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Alexander Petrov; A Dual Process Model of Perceptual Learning. Journal of Vision 2012;12(9):769. doi: 10.1167/12.9.769.
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Most current perceptual learning (PL) theories neglect several critical components of the cognitive architecture, including the necessary mechanisms for categorization, decision making, and top-down control. The resulting gap is evident in the mainstream models of PL, which can account for the gradual improvement in a fixed stimulus environment but not for the intricate patterns of specificity and transfer from one environment to another. The perceptual categorization (PC) literature has identified mechanisms that can fill this gap. The emerging consensus in this literature is that human category learning is mediated by multiple distinct (but partially overlapping) systems. One system is explicit, involves verbal rules, working memory, and executive attention. This system supports greater generalization to novel stimuli and tasks. Another system is implicit, learns stimulus-response associations via reinforcement learning, but generalizes relatively poorly. We propose a Dual Process Model of PL (Dimple) that integrates the influential selective reweighting model of PL (Petrov, Dosher, & Lu, 2005, Psychological Review) with the influential COVIS theory of PC (Ashby et al, 1998, Psychological Review). The selective reweighting model maps naturally onto the implicit system in COVIS. The innovation in Dimple lies in the explicit system, which operates on intermediate-level representations that give separate, controlled access to individual stimulus attributes such as orientation and spatial frequency (Olzak & Thomas, 1990, VR). Dimple also has a working memory layer that maintains and adjusts the current decision boundary. Top-down selection of spatial locations and stimulus dimensions is based on the normalization model of attention (Reynolds & Heeger, 2009, Neuron). The implicit system determines the fine-tuned performance after prolonged training in a given environment, whereas the explicit system supports much of the generalization to novel stimuli and tasks. Both are necessary to account for the full pattern of specificity, transfer, and various dual-training effects (Zhang et al, 2010, J. Neuroscience).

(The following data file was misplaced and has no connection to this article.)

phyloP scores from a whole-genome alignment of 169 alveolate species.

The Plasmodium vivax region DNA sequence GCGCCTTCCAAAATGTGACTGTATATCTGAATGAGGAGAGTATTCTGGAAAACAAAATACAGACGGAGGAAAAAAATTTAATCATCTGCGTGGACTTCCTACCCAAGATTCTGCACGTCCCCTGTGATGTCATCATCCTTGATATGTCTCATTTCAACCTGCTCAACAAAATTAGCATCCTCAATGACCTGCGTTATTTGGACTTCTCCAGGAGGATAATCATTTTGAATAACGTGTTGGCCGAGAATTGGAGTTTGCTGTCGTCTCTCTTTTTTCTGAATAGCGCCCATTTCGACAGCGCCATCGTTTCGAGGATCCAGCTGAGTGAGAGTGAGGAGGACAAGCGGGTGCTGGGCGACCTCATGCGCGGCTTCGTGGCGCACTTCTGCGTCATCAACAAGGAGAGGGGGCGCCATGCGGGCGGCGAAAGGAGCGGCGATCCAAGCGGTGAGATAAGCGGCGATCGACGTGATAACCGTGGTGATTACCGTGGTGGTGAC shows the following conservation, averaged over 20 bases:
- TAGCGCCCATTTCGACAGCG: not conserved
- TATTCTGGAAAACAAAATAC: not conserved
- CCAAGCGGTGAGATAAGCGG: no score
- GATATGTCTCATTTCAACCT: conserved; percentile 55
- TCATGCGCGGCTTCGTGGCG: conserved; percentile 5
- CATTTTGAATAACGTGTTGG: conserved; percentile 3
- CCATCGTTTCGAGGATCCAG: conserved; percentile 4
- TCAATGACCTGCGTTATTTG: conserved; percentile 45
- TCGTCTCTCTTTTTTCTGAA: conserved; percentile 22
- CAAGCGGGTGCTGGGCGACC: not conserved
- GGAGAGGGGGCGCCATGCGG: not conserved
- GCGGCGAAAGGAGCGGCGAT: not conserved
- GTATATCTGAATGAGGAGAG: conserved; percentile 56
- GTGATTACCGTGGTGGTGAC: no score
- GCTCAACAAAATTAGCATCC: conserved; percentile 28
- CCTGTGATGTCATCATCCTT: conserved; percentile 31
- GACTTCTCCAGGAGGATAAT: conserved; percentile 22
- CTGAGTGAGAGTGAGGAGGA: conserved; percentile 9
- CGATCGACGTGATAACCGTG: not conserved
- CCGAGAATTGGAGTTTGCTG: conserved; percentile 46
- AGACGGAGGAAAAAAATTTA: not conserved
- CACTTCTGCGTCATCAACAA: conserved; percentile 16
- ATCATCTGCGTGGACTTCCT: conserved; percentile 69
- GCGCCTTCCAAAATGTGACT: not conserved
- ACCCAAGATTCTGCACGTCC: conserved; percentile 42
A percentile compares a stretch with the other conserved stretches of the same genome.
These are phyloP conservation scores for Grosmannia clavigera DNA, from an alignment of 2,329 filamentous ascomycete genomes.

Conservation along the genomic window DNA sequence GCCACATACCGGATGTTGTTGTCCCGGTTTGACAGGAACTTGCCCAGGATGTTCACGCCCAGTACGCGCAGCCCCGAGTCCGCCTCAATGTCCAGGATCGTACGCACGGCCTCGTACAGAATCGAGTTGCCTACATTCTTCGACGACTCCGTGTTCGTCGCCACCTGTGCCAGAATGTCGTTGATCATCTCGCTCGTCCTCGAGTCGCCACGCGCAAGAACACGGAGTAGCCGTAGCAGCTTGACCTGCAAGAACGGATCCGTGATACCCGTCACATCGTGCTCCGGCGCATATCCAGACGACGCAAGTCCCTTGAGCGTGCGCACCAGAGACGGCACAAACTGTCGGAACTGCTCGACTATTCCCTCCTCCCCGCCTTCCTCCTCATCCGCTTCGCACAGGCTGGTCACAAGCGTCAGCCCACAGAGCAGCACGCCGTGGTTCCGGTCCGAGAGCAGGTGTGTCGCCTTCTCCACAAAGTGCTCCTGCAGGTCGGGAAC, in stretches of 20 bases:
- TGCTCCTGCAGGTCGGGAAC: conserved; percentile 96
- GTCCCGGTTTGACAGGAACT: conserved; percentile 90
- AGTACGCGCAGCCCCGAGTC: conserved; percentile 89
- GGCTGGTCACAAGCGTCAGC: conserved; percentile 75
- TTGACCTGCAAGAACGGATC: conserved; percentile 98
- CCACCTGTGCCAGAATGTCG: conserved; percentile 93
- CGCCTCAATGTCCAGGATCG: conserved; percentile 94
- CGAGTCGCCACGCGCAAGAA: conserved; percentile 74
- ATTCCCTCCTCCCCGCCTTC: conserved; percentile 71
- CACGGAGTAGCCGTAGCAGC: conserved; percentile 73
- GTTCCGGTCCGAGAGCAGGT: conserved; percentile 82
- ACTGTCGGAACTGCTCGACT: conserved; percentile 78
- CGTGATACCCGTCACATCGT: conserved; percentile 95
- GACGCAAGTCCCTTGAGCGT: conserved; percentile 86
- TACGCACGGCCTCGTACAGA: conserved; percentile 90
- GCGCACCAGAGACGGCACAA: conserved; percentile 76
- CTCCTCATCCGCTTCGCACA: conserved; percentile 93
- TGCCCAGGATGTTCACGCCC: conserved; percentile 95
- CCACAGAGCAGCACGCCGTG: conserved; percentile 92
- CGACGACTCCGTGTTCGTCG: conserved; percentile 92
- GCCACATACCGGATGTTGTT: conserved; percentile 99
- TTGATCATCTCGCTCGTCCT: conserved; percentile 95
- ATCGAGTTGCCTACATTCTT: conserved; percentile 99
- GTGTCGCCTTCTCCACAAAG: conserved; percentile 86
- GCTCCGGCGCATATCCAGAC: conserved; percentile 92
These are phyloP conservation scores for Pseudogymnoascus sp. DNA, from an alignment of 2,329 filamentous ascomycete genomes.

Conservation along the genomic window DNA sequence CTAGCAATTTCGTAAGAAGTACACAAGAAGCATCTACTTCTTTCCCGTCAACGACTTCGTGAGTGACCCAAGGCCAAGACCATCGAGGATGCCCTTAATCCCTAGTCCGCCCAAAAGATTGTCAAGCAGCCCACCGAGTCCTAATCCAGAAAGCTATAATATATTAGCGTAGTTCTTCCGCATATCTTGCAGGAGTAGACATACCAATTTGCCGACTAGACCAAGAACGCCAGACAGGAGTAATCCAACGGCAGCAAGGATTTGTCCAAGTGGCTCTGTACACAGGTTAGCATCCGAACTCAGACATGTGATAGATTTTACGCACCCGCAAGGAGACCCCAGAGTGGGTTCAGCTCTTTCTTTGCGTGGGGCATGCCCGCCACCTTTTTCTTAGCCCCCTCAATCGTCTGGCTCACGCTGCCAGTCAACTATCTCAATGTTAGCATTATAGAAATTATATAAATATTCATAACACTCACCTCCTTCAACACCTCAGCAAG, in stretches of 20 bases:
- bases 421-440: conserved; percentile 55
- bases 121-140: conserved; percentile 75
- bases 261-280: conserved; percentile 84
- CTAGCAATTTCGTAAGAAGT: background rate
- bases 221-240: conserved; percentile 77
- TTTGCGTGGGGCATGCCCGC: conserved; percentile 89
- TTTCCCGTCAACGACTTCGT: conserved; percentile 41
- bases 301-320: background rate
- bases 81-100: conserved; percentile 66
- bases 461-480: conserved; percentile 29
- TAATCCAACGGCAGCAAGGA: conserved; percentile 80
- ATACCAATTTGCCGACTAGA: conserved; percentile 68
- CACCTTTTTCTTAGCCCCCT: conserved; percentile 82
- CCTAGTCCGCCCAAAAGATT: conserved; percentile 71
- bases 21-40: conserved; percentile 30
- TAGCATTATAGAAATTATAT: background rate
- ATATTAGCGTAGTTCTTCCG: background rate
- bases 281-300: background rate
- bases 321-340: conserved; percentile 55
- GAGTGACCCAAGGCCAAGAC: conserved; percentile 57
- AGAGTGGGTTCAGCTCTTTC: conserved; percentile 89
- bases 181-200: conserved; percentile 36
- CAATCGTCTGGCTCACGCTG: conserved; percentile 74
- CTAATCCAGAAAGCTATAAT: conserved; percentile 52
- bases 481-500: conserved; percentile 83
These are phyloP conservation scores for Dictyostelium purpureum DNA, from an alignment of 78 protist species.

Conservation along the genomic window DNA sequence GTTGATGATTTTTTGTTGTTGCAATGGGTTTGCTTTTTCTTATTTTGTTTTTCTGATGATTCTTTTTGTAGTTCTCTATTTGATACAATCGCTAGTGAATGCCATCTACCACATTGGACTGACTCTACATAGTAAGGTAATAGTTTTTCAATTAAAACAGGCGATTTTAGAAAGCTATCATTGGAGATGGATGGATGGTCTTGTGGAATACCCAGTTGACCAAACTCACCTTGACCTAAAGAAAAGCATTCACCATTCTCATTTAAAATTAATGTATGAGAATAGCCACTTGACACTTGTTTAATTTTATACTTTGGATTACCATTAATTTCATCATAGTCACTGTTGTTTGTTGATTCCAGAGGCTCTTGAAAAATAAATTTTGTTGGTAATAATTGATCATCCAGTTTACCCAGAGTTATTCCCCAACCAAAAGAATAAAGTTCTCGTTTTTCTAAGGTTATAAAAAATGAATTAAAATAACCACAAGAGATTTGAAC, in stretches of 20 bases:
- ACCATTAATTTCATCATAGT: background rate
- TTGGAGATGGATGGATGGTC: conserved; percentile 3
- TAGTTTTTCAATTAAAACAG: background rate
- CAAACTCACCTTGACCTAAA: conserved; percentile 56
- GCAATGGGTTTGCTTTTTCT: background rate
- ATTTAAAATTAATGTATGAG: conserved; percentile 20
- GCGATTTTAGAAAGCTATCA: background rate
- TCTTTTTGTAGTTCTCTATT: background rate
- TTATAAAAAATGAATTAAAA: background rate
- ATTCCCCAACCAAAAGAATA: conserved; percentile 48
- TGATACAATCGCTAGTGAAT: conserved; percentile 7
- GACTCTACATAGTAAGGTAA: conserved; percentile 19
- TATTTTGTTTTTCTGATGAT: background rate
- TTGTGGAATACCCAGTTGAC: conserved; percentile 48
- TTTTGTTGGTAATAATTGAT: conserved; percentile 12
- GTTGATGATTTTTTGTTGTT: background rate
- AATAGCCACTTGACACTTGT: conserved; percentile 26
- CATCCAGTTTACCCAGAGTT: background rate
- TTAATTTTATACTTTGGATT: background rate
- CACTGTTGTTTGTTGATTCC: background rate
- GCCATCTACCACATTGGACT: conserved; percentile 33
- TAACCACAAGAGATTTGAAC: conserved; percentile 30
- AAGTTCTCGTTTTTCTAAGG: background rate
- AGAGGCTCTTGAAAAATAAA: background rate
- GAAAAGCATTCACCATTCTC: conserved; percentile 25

Meeting abstract presented at VSS 2012
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